Local rapper Kevin Prince (aka Mr. Composition)
“We’re not all without sin
But that gun should point the other way
If you’re trying to rid the streets of the bad guys today”
In the weeks since the August 9 shooting of unarmed teenager Michael Brown by a Ferguson, Missouri police officer, the nation has been spinning its wheels to come to grips with the tragedy on various levels. The meaningful, if ridiculously overdue, dialogue has centered on issues of police militarization and police brutality, particularly towards young black males. Today, local rapper Kevin Prince (aka Mr. Composition) shares his own take on the tragedy, in the form of a powerfully pointed song called “Just(US).”
The song features urgent production by Amazin J, bringing to mind the sound of sirens on a loop shortened by anxiety; it expresses feelings of anger, alienation and betrayal. With the simple chorus repeating the line “There is no justice naw naw it’s just us,” the track especially brings home the sense of abandonment and isolation that accompany the suspicion that law enforcement is “Sworn to serve and protect / Depending on the race.”
While “Just(US)” is a song of earnest wrath and painful (almost) resignation, it is somewhat nuanced in its handling of the aggressor. With the line “I see you on the news looking embarrassed,” Prince seems to empathize, even as he continues “I hope it hurts like those rubber bullets of defiance / Gotta kill you with words, since you’re killing us with violence.” Prince recognizes the difficulties that the Ferguson police have faced, but knows they can’t compare to those faced by the community on the other side of the guns and tear gas. The song’s most heartbreaking lines find Prince afraid of the affect that all this might have on the youth:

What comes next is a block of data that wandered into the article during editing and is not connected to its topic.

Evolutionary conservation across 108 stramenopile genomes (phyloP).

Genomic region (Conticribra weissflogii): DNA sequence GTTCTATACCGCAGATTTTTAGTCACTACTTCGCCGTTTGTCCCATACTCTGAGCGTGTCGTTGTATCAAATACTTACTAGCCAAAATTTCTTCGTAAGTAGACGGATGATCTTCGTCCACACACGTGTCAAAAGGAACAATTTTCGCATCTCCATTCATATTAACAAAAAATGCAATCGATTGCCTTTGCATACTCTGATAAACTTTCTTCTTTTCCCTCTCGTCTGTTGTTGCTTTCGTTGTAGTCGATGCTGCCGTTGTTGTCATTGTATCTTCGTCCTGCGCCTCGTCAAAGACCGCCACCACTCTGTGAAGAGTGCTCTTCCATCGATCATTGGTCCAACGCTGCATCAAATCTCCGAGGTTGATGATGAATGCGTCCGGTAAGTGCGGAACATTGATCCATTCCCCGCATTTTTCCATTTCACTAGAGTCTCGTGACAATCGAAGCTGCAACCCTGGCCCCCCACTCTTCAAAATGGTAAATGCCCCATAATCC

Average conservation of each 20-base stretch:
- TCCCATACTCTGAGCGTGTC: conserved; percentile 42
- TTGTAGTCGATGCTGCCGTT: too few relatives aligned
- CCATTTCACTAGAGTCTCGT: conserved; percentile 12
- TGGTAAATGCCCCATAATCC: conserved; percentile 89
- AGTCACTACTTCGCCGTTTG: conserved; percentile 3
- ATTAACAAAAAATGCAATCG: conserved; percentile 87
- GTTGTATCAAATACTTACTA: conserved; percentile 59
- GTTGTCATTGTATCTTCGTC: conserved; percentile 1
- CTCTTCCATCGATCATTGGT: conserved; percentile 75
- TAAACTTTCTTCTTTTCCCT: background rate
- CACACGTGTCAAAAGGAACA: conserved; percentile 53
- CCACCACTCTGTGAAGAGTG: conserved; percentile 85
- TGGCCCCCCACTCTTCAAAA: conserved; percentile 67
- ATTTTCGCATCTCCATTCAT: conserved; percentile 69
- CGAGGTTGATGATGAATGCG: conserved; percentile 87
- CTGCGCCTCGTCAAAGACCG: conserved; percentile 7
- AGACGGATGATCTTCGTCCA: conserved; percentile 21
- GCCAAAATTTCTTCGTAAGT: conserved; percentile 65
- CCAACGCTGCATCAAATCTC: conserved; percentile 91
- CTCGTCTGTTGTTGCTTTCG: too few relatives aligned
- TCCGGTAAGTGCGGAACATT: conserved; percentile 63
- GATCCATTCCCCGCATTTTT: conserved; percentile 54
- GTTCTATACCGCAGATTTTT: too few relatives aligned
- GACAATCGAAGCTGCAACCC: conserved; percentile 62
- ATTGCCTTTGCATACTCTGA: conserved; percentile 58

“I shouldn’t have to teach my kids
When you see the cops you run,
Sergeant Fuck You has a gun
With intent of redrum
Doesn’t matter how come”
Dig the song here and let us, please, continue to address the issues it raises.
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